Ayresome Park Road, Middlesbrough, TS1 4PA, United Kingdom
Red and White
Ayresome Park was a football stadium located in Middlesbrough, England. It was the home of Middlesbrough Football Club from its opening in 1903 until the club moved to the Riverside Stadium in 1995. During its 92-year history, Ayresome Park hosted many memorable matches and was the site of many triumphs and heartbreaks for Middlesbrough fans.
The stadium was named after the nearby Ayresome Gardens, which were a popular public park in the early 20th century. The site was originally a gravel pit, but it was transformed into a football ground by the local council and the club. The first match at Ayresome Park was played on September 12, 1903, and Middlesbrough defeated Sunderland 2-1 in front of over 30,000 spectators.
What was the capacity of Ayresome Park?
Over the years, Ayresome Park underwent many changes and renovations to keep up with the club’s and its fans’ changing needs. The stadium was expanded several times, and its capacity grew from around 7,000 in the early years to over 50,000 in the 1950s. The ground was also equipped with floodlights in 1953, which allowed for evening matches to be played.
Ayresome Park was the site of many memorable matches, including several FA Cup quarter-finals and semi-finals. One of the most famous matches was the 1975 FA Cup quarter-final replay between Middlesbrough and Manchester City, which was played in front of a capacity crowd of over 42,000. Middlesbrough won the match 1-0, thanks to a goal from David Mills, and reached the competition’s final for the first time in their history.
1966 World Cup at Ayresome Park
Middlesbrough’s home ground was deemed outstanding enough to be a host stadium during England’s 1966 World Cup. This photo shows the match between North Korea and Italy.
Why did Middlesbrough leave Ayresome Park?
Despite its many successes, Ayresome Park was not without its problems. The stadium suffered from poor drainage and was often waterlogged during the winter months. This led to many matches being postponed or cancelled, much to the frustration of fans and players alike. The stadium was also showing its age by the 1990s, and it was clear that a new ground was needed to take the club forward.
The Taylor Report was the real trigger for a stadium move. Delivered after the Hillsborough Disaster, the report demanded all English football grounds convert to all-seater stadia. Space to expand at Ayresome Park was limited and converting the ground to all-seater would have limited the capacity to just 20,000. A new site was required.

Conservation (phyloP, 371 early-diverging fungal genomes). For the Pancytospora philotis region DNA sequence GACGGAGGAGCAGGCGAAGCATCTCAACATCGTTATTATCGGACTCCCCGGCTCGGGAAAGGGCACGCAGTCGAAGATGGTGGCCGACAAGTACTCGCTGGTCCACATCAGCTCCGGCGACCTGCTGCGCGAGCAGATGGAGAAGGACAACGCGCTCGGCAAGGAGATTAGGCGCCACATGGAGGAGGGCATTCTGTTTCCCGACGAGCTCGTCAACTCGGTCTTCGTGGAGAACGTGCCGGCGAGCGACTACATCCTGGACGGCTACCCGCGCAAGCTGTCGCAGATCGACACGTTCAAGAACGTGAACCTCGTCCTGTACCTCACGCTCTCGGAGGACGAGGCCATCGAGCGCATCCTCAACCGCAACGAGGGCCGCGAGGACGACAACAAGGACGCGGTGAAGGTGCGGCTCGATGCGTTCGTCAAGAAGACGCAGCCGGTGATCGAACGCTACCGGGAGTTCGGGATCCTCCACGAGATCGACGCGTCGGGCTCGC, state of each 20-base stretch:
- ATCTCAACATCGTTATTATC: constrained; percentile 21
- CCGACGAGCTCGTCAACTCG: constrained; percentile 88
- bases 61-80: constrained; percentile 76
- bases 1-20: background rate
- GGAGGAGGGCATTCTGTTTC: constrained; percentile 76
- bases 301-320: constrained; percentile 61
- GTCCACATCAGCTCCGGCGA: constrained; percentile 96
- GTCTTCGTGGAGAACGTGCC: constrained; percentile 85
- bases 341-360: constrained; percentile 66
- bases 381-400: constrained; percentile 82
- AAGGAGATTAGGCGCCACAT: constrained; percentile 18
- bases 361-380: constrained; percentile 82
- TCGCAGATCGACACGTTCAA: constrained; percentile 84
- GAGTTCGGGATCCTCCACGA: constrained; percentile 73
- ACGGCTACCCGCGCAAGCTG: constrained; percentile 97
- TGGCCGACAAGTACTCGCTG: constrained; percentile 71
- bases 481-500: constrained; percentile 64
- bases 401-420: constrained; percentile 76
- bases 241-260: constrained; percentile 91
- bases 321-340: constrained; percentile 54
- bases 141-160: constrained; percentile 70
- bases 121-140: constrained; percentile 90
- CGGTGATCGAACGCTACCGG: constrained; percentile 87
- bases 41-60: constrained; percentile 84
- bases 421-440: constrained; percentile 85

Where did Middlesbrough move?
Middlesbrough were offered a site at Middlehaven by the Teesside Development Corporation, and they took it. A 30,000-seater stadium was built at a cost of £16m. The full construction took only nine months, allowing Boro to move in for the 1995/96 season.
The name Riverside Stadium was chosen by fans at the final game at Ayresome Park. The rejected choices were Middlehaven Stadium, Erimus Stadium and Teesside Stadium.
The Riverside’s first game saw Middlesbrough defeat Chelsea 2-0, the goals from Craig Hignett and Jan Age Fjortoft.
Ayrsesome Park was known for its distinctive design, with a large main stand and a clock tower that became an iconic feature of the Middlesbrough skyline.
What happened to Ayresome Park?
The site of Ayresome Park is now home to a housing development, however, while the stadium might be gone, the spirit of Ayresome Park still lives on for some Boro fans.
Middlesbrough 9-0 Brighton & Hove Albion, 23 August 1958
Middlesbrough ran out easy winners against Brighton & Hove Albion in this English Division Two match. A certain Brian Clough scored five goals that game, with Bill Harris scoring two penalties and Alan Peacock adding two more to complete the rout in front of a crowd of 32,367. Ernest Walley debuted for the club after his transfer from Tottenham Hotspur.
Middlesbrough 8-0 Huddersfield Town, 30 September,1950
Middlesbrough ran out 8-0 winners against Yorkshire side Huddersfield Town. What was particularly impressive about this win was that not only one, but both Alex McCrae and Wilf Mannion scored hat-tricks. Johnny Spuhler and Geoff Walker scored the other two goals in front of a crowd of 32,401.
Middlesbrough 5-4 Stoke City, 7 September 1946
In one of the most exciting games of the 1946 season, Middlesbrough just edged out Stoke City in a thrilling 5-4 win in which Michael Fenton scored four goals for Boro. The other goal was scored in the game was scored by Wilf Mannion. The attendance that day was 43,685.
Ayresome Park was the first stadium in the country to have a turnstile specifically for women.
The ground was used as a venue for greyhound racing from 1928 to 1966.
In 1913, Ayresome Park hosted a charity match between a team of British footballers and a team of German footballers, which raised funds for the families of miners who had died in a disaster.
Ayresome Park was known for having a distinctive smell due to the nearby factories and chemical works, leading to the nickname The Stink.
Highest Ever Attendance
53,802 v Newcastle United in the FA Cup in 1953
Lowest Ever Attendance
1,671 vs Chesterfield in the League Cup in 1983
Highest Scoring Match
8-0 victory over Brighton & Hove Albion in 1959
Top Goal Scorer at Ayresome Park
George Camell, 345 goals
George Camsell, who achieved the feat for Middlesbrough in a 4-0 win over Port Vale on September 7, 1903.